Branagh Calls for Batman
Mail on Sunday (London), October
by Victor Davis
Why Keaton joined the Hollywood
superstars flocking to make Much Ado about Shakespeare with our
THERE'S one question the jealous
luvvies of show business, huddled in their green rooms, constantly
ask: How does Kenneth Branagh get away with it?
With the British film industry
on the mortuary slab, how does he lure million-dollar Hollywood
stars across the Atlantic to perform Shakespeare for what they
would normally regard as coolie wages?
He might simply say: 'I'll see
you get a nice villa to stay in, but don't expect any chauffeured
stretch limousines or location trailers with showers and air
conditioning. We can't afford any of that Tinseltown cosseting
At this sally, your average Hollywood
star, not to mention his agent, business manager, personal publicist
and trainer, would run crying to his analyst.
Yet among those who have now
braved Shakespearean film-making with our Ken, The Wonder Thespian,
are Michael 'Batman' Keaton, Denzel Washington - soon to be seen
as black revolutionary Malcolm X in Spike Lee's controversial
movie - 28-year-old Keanu Reeves, once a teen dreamboat in movies
like Bill And Ted's Excellent Adventure, and Robert Sean Leonard,
the handsome young student from The Dead Poets' Society.
This summer Kenneth Branagh led
them out to Tuscany and introduced them to doublet and hose,
cod pieces - and Much Ado About Nothing. Why hit upon Much Ado
to lure the Americans away from Beverly Hills?
Branagh says: 'It's a play that
says something about how important love is. I feel a need, in
these hard and violent times, to send out a positive message.
'I have always been drawn to
decent characters like Henry V and Hamlet, who leave an audience
feeling better about their lives, warm-hearted, uplifted. It
is important right now to do this, rather than illustrate another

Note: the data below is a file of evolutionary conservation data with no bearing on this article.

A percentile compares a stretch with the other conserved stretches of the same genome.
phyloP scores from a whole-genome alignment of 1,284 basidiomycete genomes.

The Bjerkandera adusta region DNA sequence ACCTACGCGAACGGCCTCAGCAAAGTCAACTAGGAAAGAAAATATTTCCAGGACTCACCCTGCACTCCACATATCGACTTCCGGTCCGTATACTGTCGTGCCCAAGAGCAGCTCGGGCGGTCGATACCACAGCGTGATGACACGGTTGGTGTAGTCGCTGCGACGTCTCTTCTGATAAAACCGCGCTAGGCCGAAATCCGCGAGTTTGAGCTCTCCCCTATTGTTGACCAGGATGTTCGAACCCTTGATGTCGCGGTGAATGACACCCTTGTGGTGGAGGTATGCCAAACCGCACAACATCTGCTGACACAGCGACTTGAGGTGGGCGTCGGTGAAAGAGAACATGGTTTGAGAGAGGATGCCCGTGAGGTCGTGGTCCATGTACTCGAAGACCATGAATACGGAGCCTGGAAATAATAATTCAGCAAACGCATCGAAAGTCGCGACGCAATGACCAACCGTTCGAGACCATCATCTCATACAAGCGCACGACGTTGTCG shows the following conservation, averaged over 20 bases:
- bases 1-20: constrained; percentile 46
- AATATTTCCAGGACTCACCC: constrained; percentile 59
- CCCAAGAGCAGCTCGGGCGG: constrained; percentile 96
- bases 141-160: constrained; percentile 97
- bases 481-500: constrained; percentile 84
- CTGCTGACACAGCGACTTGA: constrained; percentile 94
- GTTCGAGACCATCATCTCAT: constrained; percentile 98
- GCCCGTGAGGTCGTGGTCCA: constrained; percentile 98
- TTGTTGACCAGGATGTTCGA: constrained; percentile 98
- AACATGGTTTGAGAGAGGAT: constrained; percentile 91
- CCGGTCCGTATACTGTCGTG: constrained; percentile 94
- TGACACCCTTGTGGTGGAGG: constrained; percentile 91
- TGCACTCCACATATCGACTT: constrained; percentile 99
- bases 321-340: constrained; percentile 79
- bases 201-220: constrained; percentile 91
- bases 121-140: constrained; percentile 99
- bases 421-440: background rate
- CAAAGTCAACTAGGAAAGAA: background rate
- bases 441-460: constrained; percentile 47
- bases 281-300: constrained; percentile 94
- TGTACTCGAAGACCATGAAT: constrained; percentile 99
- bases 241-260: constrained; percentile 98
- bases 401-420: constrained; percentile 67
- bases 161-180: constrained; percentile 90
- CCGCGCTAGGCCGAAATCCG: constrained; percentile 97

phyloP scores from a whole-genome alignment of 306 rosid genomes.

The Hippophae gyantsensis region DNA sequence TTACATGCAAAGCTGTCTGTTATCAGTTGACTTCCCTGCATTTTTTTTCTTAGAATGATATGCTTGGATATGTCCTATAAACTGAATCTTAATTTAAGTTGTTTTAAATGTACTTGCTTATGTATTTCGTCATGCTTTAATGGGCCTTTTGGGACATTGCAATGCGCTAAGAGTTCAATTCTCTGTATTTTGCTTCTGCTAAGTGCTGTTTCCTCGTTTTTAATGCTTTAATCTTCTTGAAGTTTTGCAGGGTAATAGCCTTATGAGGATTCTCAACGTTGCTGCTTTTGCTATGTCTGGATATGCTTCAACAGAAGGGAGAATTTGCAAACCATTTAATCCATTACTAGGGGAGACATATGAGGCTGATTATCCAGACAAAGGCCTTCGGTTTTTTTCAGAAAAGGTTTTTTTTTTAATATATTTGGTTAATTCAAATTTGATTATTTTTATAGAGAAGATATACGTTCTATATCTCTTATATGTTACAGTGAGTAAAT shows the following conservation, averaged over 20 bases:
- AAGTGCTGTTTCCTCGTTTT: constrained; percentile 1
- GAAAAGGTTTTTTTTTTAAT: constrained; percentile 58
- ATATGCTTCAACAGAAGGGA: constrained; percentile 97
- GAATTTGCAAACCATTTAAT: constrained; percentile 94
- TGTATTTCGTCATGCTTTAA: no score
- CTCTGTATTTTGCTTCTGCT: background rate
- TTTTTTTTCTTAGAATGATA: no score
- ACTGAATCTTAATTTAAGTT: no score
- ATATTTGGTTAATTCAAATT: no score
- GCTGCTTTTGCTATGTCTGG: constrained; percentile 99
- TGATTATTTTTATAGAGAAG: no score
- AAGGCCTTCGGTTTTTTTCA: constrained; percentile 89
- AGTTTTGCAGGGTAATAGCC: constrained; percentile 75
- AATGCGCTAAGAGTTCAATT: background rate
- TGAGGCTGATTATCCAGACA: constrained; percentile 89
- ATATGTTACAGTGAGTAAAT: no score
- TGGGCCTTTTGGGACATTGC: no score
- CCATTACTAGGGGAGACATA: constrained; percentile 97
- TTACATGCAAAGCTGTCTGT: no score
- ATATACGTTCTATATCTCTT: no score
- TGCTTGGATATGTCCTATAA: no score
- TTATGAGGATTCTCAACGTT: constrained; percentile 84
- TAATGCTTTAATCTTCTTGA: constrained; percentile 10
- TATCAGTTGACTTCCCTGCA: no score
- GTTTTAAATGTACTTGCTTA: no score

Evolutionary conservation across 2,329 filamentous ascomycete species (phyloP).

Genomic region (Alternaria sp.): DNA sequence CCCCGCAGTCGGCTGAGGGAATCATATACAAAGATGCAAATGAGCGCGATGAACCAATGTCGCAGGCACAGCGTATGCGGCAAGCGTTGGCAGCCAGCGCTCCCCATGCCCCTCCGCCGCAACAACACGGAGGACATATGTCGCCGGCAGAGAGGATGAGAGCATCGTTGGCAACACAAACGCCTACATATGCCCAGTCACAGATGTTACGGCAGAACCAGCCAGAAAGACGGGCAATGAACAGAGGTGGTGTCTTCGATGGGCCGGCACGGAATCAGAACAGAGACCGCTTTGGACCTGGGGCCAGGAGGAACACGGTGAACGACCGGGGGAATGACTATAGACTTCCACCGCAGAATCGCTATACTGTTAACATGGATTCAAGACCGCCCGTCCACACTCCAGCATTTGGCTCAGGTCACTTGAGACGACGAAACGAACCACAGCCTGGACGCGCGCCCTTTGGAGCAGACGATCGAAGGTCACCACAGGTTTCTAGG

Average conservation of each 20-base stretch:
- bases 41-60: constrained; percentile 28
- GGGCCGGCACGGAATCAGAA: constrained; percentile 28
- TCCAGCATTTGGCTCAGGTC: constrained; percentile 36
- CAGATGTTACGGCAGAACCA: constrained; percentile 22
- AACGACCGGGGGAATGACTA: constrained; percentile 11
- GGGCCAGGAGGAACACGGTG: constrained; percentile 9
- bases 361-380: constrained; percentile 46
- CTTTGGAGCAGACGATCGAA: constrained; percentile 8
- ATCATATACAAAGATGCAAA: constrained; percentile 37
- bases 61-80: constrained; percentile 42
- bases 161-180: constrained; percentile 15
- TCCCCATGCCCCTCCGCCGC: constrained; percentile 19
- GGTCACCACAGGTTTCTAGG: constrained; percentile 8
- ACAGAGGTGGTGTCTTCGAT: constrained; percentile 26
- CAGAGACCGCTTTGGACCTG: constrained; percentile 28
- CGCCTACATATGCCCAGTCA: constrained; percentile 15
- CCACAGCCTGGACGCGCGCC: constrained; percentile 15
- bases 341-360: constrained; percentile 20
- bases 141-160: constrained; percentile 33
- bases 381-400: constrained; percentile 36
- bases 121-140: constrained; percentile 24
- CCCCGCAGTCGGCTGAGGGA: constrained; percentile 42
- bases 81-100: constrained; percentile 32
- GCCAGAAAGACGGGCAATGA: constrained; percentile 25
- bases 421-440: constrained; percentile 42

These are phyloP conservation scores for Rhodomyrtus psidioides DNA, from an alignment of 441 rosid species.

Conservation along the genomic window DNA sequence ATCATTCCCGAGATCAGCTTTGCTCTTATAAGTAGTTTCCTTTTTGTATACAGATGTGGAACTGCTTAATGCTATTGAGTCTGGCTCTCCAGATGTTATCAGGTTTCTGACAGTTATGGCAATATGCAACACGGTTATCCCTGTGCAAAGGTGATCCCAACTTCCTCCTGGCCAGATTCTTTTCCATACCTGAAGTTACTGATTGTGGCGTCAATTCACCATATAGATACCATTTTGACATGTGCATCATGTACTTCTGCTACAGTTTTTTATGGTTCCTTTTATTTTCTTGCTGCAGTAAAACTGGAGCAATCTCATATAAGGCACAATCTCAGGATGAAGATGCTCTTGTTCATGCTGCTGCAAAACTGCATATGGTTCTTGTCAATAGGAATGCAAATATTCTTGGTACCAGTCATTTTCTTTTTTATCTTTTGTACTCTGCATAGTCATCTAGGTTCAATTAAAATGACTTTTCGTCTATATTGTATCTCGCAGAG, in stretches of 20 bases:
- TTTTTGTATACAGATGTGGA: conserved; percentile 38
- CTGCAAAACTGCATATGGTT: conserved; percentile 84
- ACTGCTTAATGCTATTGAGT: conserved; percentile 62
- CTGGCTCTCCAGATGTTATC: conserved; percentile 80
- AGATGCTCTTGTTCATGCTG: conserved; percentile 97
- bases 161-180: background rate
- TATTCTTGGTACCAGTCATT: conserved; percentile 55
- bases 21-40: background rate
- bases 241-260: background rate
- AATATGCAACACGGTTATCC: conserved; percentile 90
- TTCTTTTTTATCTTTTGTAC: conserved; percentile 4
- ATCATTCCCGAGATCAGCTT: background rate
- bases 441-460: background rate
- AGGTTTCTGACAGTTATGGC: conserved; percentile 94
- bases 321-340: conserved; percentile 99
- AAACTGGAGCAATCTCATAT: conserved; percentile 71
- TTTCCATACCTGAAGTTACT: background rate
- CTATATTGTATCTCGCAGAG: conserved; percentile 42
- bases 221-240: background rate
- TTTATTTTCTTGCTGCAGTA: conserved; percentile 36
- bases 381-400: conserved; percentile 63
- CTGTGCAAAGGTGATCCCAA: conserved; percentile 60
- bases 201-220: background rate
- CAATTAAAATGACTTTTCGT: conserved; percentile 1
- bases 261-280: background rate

piece of appalling evil or wrong-doing.
'There is a soft, romantic, hopeful
quality about the human condition I am searching for. With this
film. I want to make the point that Shakespeare is for everyone.
I don't want to do museum Shakespeare. I want it to be as real
And that is a clue to part of
Ken's magic: he makes a good, off-the-cuff inspirational speech.
But his mesmerised cohorts are following a path pioneered by
l%98past Hollywood names, like Richard Chamberlain and Robert
Ryan, who came to Britain and braved the critics in Shakespearean
Ryan, a superb screen villain,
memorably said to me: 'Why should I risk my reputation as an
actor by doing this? Well, I'll tell you: Shakespeare is what
separ-ates the men from the boys.'
And that's the second clue to
crafty Ken Branagh's technique. He dangles roles in front of
big stars that vanity and guilt make it hard for them to refuse.
It is a rare screen idol who
doesn't ask, in the silence of the night, if he is actually worth
a couple of million dollars for three months' work. As the late
Robert Ryan said: 'Shakespeare is one way of making sure you
pay your dues as an actor.' Today Belfast-born Kenneth Branagh's
precocious reputation has Hollywood in thrall. At 32, this slightly
built, unglamorous figure runs his own company, Renaissance,
has had the nerve to face up to Olivier's long shadow and make
his own highly praised film version of Henry V - and even, on
Holly-wood's own turf, spoof Hitchcock with a glossy thriller
called Dead Again, a box-office hit.
He has phenomenal energy, colossal
cheek - and a suspect modesty. 'I'm dull,' he says, kicking dirt.
A likely story! There's steel under the boyishness.
When he found that Donald Sutherland
wasn't willing to be a team player on Dead Again, he had no compunction
in bouncing him from the cast and replacing him with Derek Jacobi.
He sweet-talked Michael Keaton into taking a comic role in Much
Ado About Nothing and rehearsed him privately - a service he
also performed for Keanu Reeves.
Denzel Washington already had
classical experience, on Richard III in Central Park.
Shakespeare set Much Ado in Sicily
but Branagh chose Tuscany with its dazzling light, vineyards
heavy with grape, medieval townscapes and cobbled streets.
This is the first time the play
has been filmed. Branagh directs and plays Benedick. His wife,
Emma Thompson, plays his lover Beatrice. Keaton is foolish Dogberry,
with our own Ben Elton as his accomplice, Verges. Washington
is Don Pedro, Prince of Aragon, and Reeves is his half-brother,
Don John. Leonard is Claudio, a Florentine lord.
Reinforcing the Hollywood crew
are Branagh's regulars - Imelda Staunton, Richard Briers, Brian
Blessed and Phyllida Law.
Co-producer David Parfitt says:
'Ken made it fun for everyone. We were one big happy, relaxed
Branagh and his team, who are
backed by American producer Sam Goldwyn Jnr, will make Much Ado
About Nothing for less than £5 million, a modest budget
by Hollywood's high-spending standards.
There was no star treatment.
But everyone knew they were playing a part in Branagh's latest
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